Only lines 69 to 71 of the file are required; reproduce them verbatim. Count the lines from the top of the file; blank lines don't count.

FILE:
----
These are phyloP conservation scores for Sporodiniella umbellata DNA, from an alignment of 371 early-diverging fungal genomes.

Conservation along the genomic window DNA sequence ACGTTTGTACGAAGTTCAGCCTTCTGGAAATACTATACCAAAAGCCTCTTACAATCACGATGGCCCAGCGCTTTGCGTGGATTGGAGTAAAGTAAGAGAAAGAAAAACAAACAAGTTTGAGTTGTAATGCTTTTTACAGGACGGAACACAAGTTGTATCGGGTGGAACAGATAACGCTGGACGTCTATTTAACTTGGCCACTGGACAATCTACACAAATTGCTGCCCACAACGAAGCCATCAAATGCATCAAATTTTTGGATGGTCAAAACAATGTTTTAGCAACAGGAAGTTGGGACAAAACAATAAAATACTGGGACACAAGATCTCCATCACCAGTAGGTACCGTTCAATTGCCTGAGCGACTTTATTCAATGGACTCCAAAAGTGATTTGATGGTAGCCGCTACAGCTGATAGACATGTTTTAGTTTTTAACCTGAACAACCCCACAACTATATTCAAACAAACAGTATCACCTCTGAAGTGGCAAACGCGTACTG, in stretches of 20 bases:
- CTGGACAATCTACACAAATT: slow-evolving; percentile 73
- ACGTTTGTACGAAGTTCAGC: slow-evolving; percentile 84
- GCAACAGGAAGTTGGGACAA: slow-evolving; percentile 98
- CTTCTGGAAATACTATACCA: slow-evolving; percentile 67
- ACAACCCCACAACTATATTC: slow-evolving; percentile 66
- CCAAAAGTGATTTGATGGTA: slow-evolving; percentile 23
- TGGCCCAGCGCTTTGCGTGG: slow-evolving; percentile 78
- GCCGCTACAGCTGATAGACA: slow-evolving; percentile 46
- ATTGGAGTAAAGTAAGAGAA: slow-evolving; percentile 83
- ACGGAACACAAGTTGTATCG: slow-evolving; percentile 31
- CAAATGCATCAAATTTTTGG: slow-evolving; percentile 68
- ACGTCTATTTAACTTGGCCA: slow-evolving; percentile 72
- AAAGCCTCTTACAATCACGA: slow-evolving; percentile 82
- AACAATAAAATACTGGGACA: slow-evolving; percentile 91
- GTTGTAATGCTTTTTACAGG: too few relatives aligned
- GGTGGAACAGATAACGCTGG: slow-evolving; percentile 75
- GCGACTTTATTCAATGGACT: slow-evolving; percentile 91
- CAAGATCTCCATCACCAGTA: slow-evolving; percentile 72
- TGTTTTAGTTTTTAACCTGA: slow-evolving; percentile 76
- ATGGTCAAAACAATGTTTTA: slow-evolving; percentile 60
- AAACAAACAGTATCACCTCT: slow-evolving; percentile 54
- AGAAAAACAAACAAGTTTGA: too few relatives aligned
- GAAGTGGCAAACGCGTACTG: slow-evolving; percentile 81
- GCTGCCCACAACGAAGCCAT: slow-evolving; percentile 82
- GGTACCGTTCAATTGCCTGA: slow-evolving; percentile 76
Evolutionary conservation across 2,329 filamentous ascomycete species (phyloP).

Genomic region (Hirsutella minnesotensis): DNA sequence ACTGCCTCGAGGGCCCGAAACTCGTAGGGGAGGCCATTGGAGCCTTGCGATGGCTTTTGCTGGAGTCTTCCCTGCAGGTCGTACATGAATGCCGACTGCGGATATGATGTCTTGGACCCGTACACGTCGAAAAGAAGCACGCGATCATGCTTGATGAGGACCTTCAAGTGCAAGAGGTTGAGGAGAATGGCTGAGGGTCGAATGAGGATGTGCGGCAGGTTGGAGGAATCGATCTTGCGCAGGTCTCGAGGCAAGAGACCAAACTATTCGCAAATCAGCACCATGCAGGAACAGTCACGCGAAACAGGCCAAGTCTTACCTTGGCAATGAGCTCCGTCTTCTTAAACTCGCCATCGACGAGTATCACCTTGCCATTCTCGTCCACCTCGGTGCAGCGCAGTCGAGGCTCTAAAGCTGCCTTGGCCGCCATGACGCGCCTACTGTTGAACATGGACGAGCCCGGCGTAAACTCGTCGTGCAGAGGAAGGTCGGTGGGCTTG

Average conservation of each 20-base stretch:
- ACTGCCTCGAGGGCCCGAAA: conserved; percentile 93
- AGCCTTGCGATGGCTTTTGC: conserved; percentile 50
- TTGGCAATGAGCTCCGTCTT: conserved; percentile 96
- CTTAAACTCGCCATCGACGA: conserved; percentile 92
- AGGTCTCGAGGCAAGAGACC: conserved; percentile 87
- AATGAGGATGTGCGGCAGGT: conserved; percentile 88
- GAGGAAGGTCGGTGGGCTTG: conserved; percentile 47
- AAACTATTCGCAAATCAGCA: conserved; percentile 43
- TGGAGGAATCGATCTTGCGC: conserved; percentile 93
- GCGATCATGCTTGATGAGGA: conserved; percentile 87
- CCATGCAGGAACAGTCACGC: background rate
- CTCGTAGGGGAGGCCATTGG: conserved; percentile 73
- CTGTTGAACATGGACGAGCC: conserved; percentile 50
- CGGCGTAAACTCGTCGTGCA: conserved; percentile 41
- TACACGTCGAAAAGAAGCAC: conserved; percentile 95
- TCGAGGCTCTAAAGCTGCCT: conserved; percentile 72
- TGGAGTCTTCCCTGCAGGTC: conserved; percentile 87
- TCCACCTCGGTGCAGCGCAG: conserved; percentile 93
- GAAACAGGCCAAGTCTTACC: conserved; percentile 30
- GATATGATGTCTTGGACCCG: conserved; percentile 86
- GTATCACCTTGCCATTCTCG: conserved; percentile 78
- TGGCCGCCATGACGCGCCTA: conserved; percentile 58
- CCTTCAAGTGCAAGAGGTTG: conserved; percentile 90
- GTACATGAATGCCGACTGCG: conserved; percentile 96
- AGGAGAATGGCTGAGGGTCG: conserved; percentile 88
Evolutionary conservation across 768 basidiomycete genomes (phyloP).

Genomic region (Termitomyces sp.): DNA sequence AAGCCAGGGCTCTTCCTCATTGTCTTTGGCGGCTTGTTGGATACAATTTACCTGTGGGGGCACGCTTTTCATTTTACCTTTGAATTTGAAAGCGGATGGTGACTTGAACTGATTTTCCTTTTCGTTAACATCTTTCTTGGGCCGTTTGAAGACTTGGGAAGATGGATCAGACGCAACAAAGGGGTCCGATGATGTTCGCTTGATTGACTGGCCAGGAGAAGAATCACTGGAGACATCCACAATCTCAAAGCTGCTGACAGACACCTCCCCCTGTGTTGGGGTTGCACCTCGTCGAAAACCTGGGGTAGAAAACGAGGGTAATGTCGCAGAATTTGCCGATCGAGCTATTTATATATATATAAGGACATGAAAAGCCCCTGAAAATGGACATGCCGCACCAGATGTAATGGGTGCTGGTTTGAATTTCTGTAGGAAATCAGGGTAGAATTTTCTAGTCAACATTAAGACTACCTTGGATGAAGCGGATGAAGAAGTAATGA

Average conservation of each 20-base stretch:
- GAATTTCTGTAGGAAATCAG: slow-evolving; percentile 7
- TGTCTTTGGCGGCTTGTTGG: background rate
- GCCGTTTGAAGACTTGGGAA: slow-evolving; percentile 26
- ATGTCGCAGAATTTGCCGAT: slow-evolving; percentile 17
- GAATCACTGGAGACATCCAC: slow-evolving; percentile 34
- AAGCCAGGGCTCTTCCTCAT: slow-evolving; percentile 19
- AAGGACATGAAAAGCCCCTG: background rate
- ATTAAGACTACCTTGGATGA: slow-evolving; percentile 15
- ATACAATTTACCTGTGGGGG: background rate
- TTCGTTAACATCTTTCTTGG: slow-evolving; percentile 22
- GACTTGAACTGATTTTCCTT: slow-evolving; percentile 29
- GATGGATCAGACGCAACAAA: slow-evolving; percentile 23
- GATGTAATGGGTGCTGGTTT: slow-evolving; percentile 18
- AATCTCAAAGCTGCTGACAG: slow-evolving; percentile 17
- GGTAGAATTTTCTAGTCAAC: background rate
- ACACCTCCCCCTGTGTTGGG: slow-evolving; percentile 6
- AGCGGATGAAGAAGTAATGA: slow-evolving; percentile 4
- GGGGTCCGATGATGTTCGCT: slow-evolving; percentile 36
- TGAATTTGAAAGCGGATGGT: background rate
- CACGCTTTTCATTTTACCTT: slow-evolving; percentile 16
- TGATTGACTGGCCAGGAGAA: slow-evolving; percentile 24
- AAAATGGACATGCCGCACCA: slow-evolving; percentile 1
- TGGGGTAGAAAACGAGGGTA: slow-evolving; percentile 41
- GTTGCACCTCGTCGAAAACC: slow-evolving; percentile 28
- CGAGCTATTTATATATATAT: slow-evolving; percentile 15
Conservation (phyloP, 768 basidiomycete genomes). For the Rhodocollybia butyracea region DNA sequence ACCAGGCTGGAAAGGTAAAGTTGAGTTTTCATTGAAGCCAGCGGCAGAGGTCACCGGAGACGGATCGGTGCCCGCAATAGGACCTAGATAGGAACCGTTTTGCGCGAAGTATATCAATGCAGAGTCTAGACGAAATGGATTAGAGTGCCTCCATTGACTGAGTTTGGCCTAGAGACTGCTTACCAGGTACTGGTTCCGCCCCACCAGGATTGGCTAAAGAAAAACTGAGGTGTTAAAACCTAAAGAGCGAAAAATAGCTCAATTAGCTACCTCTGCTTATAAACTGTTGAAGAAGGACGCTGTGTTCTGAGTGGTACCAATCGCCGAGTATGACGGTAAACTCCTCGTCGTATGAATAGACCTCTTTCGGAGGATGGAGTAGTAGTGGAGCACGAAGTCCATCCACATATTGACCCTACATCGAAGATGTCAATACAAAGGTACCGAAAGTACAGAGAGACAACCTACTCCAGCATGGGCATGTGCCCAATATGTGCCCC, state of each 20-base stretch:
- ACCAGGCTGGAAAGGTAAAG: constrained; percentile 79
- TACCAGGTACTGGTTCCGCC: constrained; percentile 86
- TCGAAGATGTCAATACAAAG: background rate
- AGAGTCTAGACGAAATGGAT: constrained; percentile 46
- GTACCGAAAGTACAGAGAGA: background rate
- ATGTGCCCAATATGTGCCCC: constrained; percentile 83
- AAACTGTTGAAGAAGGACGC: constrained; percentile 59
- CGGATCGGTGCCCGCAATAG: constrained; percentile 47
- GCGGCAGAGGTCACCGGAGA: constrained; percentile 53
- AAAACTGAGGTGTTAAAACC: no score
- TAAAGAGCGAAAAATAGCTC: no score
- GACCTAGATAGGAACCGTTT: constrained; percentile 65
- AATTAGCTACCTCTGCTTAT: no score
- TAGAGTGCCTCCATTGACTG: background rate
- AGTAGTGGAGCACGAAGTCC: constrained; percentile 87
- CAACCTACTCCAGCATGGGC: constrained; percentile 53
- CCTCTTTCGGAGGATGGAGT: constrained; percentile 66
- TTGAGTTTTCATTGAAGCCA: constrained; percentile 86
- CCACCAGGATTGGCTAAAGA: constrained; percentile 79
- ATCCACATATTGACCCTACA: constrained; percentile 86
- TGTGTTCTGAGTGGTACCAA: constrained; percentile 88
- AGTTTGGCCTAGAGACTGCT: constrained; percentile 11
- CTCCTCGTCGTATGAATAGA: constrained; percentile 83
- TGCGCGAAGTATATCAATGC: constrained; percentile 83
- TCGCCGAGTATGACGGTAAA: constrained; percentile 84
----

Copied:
- GACTTGAACTGATTTTCCTT: slow-evolving; percentile 29
- GATGGATCAGACGCAACAAA: slow-evolving; percentile 23
- GATGTAATGGGTGCTGGTTT: slow-evolving; percentile 18